The earthquake had a magnitude of 7.0. A maximum intensity of IX on the MSK scale was observed. The calculated focal mechanism showed that the earthquake was a result of low-angle reverse faulting on a fault plane dipping at about 35° to the north-northeast. This was confirmed from the distribution of aftershocks, which defined a clear plane of this orientation. Analysis of the detailed velocity structure around the rupture zone suggested that it coincided with a marked change in seismic velocity, consistent with it representing the interface between Mesozoic sediments and the underlying crystalline basement.[5] The 1,500-m-high Racha Ridge is thought to have been uplifted by repeated earthquakes of this type.[6]

The mainshock was followed by a complex series of aftershocks extending over several months, which caused further damage and casualties The largest of the aftershocks, which consisted of two events about two seconds apart, had a magnitude of Ms 6.5 and occurred on 15 June with an epicenter near Java.[10] On 23 October 1992, a magnitude 6.7 earthquake occurred about 100 km east of the aftershock zone. It was also due to reverse faulting on a north-northeast-dipping plane, although with a significant dextral (right lateral) strike-slip component.[6]


The ongoing Georgian–Ossetian conflict complicated the rescue effort.[11]

See also[edit]


  1. ^ NGDC. "Comments for the Significant Earthquake". Retrieved 10 August 2010.
  2. ^ Yeats, R. S.; Sieh, K. E.; Allen, C. R. (1997). The Geology of Earthquakes. Oxford University Press. p. 363. ISBN 978-0-19-507827-5.
  3. ^ National Geophysical Data Center / World Data Service (NGDC/WDS) (1972). "Significant Earthquake Database" (Data Set). National Geophysical Data Center, NOAA. doi:10.7289/V5TD9V7K. {{cite journal}}: Cite journal requires |journal= (help)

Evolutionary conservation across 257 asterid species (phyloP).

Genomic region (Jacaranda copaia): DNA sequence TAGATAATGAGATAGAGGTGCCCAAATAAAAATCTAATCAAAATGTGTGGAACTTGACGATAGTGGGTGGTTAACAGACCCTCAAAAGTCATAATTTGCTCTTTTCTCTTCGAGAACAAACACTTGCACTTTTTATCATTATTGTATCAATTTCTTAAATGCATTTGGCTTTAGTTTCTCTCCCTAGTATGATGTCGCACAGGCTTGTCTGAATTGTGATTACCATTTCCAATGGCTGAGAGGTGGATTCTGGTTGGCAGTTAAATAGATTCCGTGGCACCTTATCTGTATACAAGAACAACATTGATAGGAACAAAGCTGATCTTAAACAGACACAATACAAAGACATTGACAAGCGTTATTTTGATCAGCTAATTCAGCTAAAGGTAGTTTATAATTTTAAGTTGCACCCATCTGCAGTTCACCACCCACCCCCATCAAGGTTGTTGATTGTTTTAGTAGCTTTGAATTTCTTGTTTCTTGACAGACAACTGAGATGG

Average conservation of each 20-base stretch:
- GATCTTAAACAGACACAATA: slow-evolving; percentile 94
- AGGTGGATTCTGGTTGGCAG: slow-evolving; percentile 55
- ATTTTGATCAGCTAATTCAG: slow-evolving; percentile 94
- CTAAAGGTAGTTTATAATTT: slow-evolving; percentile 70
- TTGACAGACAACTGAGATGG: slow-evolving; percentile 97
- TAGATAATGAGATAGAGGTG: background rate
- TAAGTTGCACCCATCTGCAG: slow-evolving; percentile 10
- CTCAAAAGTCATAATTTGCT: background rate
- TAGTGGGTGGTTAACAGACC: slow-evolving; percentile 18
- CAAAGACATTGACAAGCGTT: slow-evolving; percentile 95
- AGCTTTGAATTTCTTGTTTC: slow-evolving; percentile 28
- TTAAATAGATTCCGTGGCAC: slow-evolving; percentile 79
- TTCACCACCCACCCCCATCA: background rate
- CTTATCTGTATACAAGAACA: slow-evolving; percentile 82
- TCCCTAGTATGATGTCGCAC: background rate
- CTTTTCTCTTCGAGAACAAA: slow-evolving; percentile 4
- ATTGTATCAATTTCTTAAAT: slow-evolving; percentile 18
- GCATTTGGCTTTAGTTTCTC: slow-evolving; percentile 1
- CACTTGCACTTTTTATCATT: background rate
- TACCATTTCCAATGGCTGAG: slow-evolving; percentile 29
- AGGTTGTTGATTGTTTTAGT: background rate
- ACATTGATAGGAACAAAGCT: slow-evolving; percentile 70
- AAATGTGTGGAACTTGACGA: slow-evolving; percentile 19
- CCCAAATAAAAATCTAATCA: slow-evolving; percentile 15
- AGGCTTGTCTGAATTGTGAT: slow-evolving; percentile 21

4. ^ a b Nikoleishvili, I. "Earthquake in Racha and Middle Age Monuments". Archived from the original on 21 July 2011. Retrieved 10 August 2010.
  5. ^ a b Arafiev, S.S.; Rogozhin E.A.; Bykova V.V. & Dorbath C. (2006). "Deep Structure of the Racha Earthquake Source Zone from Seismic Tomography Data" (PDF). Izvestiya, Physics of the Solid Earth. 42 (1): 27–40. Bibcode:2006IzPSE..42...27A. doi:10.1134/s1069351306010034. S2CID 128784815. Archived from the original (PDF) on 7 August 2011.
  6. ^ a b c Triep, E.G.; Abers G.A.; Lerner-Lahm A.L.; Mishatkin V.; Zakharchenko N. & Starovoit O. (1995). "Active thrust front of the Greater Caucasus: The April 29, 1991, Racha earthquake sequence and its tectonic implications" (PDF). Journal of Geophysical Research. 100 (B3): 4011–4033. Bibcode:1995JGR...100.4011T. doi:10.1029/94JB02597. Archived from the original (PDF) on 22 June 2011. Retrieved 10 August 2010.
  7. ^ Zaalishvili, V.; Sulberidze, O.; Chelidze, T.; Varazanashvili O. & Javakhishvili Z. (2000). "Seismicity and cultural monuments of Georgia". In Balassanian S.; Cisternas A. & Melkumyan M. (eds.). Earthquake hazard and seismic risk reduction. Advances in natural and technological hazards research. Vol. 12. pp. 127–136. ISBN 978-0-7923-6390-3.
  8. ^ Jibson, R.W.; Prentice C.S.; Borissoff B.A.; Rogozhin E.A. & Langer C.J. (1994). "Some Observations of Landslides Triggered by the 29 April 1991 Racha Earthquake, Republic of Georgia" (PDF). Bulletin of the Seismological Society of America. 84 (4). Archived from the original (PDF) on 31 May 2010. Retrieved 10 August 2010.
  9. ^ "История конфликта в Южной Осетии. Обсуждение на LiveInternet – Российский Сервис Онлайн-Дневников".
  10. ^ USGS (5 January 2010). "Significant Earthquakes of the World 1991". Archived from the original on 16 January 2009. Retrieved 10 August 2010.
  11. ^ "1991–1999". Archived from the original on 21 May 2009. Retrieved 20 September 2009.